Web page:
DOLE FOOD COMPANY, INC. ANNOUNCES THIRD-QUARTER 2000 RESULTS
Westlake Village, CA - November 01, 2000
Dole Food Company, Inc. (NYSE: DOL) Wednesday reported a net loss of $7.4 million, or 13 cents per share, for the third quarter of 2000 versus a net loss of $8.0 million, or 14 cents per share, for the third quarter of 1999. The company's third-quarter 2000 results reflect the after-tax impact of certain gains offset by a business downsizing charge, while its third quarter 1999 results include rehabilitation expenses related to Hurricane Mitch.
During the third quarter of 2000, the company received net insurance proceeds of $43 million related to Hurricane Mitch and recorded a pretax gain of $8 million on the previously announced sale of its California and Arizona citrus assets. These earnings were largely offset by a pretax charge of $46 million taken to reduce capacity in the company's banana operations and shut down its Latin American citrus and melon operations. In the third quarter of 1999, the company incurred Hurricane Mitch rehabilitation expenses totaling $8 million. Excluding the after-tax impact of these items in both years, the company would have reported a net loss of $1.3 million, or 2 cents per share, for the third quarter of 2000 compared with a net loss of $1.9 million, or 3 cents per share, for the third quarter of 1999.
The third-quarter 2000 net loss before special items arose from the impact of the weak euro and the continued high prices for fuel oil, which largely offset significant year-over-year cost savings in the company's banana business. The company's other businesses continued to perform well, particularly its North American vegetable division, which generated significantly stronger earnings as compared to the third quarter of 1999 due to favorable pricing in the commodity vegetables business and increased market share in the fresh-cut salads business. The increase in interest income was attributable to interest on a tax refund received during the quarter.
Cash flow (EBITDA) before special items totaled $70 million in the third quarter of 2000 compared with $68 million for the same quarter of 1999. Revenue totaled $1.4 billion for the third quarter of both years.
David A. DeLorenzo, president and chief operating officer, stated: "We believe that the further downsizing of our fresh fruit operations will result in significant cost savings and profit improvement for the company. Additionally, we remain encouraged by the performance of our other businesses, which continue to meet or exceed internal expectations."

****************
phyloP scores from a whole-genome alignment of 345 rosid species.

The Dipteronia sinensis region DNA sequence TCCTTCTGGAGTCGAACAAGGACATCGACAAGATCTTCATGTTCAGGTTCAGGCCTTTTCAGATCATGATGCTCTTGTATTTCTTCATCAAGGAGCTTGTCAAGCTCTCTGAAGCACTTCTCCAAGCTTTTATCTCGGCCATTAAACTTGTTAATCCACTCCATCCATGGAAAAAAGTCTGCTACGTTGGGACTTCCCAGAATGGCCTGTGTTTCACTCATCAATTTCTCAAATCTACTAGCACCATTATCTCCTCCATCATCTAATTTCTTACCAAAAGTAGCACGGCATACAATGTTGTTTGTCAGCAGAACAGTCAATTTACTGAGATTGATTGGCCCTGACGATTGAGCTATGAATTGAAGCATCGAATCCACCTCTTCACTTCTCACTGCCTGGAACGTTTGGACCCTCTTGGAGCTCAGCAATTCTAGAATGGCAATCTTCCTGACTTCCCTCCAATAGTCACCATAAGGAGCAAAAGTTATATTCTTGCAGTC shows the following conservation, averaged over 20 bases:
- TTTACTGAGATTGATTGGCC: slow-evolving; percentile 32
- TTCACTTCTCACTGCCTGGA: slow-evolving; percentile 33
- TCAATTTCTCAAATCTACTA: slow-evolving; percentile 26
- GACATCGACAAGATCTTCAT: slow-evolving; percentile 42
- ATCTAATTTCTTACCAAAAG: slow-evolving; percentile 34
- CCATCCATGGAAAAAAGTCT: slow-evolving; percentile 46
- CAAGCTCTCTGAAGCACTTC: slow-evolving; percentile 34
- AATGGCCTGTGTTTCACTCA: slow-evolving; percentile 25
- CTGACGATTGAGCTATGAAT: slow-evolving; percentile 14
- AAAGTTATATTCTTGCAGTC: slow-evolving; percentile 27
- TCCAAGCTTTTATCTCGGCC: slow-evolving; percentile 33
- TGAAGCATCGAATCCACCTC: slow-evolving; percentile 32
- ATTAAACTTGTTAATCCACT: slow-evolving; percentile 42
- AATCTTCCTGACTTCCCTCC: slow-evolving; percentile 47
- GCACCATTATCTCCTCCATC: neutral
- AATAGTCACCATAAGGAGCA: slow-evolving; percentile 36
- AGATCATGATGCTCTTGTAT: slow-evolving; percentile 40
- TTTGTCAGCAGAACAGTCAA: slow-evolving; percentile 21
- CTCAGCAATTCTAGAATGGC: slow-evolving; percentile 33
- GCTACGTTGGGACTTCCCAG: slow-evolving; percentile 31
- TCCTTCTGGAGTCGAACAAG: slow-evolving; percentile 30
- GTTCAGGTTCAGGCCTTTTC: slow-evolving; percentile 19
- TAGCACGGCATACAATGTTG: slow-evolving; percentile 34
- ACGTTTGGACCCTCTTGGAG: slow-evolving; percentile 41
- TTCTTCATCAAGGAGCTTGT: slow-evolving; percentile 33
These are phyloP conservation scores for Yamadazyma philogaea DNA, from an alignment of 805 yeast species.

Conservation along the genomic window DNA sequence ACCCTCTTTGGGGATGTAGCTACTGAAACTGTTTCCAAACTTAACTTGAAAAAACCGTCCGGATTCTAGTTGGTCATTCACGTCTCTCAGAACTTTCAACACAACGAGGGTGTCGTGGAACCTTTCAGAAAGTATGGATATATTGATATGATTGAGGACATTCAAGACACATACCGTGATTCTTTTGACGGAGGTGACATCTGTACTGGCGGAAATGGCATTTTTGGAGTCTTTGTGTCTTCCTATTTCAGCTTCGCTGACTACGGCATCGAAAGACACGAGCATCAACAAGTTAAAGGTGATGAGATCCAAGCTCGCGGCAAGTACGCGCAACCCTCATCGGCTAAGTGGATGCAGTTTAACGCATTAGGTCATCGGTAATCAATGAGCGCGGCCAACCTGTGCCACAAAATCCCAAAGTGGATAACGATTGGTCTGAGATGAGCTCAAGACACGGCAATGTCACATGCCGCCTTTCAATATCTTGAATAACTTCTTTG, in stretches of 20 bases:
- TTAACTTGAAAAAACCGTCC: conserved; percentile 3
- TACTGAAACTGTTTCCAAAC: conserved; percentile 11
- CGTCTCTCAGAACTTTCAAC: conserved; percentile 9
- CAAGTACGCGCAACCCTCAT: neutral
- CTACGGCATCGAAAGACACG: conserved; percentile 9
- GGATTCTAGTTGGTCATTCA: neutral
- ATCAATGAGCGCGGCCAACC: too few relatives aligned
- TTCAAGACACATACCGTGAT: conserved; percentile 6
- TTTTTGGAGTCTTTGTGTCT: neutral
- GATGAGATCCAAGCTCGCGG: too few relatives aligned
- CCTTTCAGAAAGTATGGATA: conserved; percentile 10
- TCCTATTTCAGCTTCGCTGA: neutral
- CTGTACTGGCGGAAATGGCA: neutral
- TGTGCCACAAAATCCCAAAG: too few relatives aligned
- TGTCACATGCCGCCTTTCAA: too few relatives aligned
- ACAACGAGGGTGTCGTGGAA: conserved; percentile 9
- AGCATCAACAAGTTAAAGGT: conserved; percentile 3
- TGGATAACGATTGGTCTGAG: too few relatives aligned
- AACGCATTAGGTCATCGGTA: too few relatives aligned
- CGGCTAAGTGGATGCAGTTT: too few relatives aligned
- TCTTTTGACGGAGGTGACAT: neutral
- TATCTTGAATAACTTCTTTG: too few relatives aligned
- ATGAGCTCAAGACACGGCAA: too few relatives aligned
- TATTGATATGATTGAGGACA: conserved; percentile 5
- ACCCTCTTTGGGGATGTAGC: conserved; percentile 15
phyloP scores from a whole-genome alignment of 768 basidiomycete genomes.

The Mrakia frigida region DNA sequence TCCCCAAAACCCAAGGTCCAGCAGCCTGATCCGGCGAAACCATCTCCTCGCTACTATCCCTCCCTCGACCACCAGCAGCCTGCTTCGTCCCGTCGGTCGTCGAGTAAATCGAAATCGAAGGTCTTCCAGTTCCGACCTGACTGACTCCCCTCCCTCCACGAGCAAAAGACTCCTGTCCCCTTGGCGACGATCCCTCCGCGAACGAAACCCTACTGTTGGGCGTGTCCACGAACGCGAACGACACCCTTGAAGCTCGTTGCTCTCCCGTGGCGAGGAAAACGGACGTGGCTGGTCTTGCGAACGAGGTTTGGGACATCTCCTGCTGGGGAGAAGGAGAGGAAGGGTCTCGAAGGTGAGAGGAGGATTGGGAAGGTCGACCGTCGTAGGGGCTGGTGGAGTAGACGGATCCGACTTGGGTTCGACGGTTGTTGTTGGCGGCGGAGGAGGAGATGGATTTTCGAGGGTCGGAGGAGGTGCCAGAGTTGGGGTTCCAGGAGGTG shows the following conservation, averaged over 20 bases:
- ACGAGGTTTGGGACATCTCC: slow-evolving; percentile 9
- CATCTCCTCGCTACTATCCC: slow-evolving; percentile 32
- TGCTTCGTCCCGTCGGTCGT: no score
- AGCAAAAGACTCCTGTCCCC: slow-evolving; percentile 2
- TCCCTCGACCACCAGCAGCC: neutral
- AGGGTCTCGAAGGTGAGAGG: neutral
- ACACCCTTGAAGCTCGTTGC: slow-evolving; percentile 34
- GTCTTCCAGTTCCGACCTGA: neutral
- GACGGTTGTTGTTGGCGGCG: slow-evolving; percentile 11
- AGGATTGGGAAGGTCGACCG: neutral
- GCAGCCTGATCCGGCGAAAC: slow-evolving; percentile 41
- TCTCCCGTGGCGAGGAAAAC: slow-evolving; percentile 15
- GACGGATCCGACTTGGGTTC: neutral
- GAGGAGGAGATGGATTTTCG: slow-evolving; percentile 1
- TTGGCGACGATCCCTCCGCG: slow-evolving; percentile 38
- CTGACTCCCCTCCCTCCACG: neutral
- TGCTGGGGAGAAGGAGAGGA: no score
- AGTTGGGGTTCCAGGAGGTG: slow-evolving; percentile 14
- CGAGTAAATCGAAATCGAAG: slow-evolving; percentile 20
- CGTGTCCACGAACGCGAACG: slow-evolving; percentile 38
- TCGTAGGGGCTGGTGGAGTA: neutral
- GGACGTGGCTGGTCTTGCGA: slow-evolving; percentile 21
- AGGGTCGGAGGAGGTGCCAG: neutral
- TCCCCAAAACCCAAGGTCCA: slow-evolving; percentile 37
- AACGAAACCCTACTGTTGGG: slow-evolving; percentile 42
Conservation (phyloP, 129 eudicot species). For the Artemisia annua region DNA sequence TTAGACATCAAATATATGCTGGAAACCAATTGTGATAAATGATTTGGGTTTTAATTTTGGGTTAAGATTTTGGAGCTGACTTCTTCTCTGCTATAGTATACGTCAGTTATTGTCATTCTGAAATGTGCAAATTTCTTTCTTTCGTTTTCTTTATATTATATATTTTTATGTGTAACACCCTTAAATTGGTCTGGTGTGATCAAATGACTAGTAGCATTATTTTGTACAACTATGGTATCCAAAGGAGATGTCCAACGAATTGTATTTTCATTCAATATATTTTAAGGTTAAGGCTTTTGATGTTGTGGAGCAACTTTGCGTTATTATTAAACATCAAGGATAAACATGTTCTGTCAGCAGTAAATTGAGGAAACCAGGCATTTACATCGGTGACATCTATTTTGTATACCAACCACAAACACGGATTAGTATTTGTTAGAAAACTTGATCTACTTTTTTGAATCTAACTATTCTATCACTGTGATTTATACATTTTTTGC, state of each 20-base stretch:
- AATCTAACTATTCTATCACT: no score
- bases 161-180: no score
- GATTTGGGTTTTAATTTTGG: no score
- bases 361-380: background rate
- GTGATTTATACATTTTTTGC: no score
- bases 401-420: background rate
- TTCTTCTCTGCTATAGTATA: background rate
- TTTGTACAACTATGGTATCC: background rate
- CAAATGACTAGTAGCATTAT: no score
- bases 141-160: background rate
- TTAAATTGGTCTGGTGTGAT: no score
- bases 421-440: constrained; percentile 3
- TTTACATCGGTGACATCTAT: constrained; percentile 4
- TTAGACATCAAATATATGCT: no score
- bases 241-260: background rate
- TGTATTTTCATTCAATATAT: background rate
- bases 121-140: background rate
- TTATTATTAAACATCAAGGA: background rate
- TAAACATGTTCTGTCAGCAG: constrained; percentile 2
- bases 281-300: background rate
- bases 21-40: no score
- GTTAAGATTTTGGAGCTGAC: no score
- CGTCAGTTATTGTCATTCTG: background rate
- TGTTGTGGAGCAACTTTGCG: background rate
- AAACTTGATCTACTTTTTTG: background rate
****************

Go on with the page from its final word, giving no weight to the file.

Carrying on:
Interest expense was $30 million for the third quarter of 2000, compared with interest expense of $28 million for the third quarter of 1999 due to slightly higher average debt levels.
As a result of the company's year-to-date earnings mix combined with the tax impacts of the Hurricane Mitch insurance proceeds, gain on sale of the California and Arizona citrus assets and the downsizing charge, the effective tax rate is now 32%, as compared to 23% at the end of the second quarter of 2000.
Click here to download 2000 third-quarter earnings in Adobe Acrobat (*.pdf) format.
The company will host an earnings conference call today at 1 p.m. (EST), featuring remarks by David A. DeLorenzo, president and chief operating officer, and Kenneth J. Kay, vice president and chief financial officer. The conference call will be Webcast and available online at www.dole.com and at www.streetfusion.com in the "Earnings Events" section.
Dole Food Company, Inc., with 1999 revenues of $5.1 billion, is the world's largest producer and marketer of high-quality fresh fruit, fresh vegetables and fresh-cut flowers, and markets a growing line of packaged foods.
This release contains forward-looking statements based on current expectations that involve a number of risks and uncertainties. Forward looking statements, which are based on management's current expectations, are generally identifiable by the use of terms such as "believe," "will," "continue," and similar expressions. The potential risks and uncertainties that could cause actual results to differ materially from those expressed or implied herein include weather-related phenomena; market responses to industry volume pressures; product and raw materials supplies and pricing; changes in interest and currency exchange rates; economic crises in developing countries; and quotas, tariffs and other governmental actions. Further information on the factors that could affect Dole's financial results is included in its Securities and Exchange Commission filings, including its Annual Report on Form 10-K.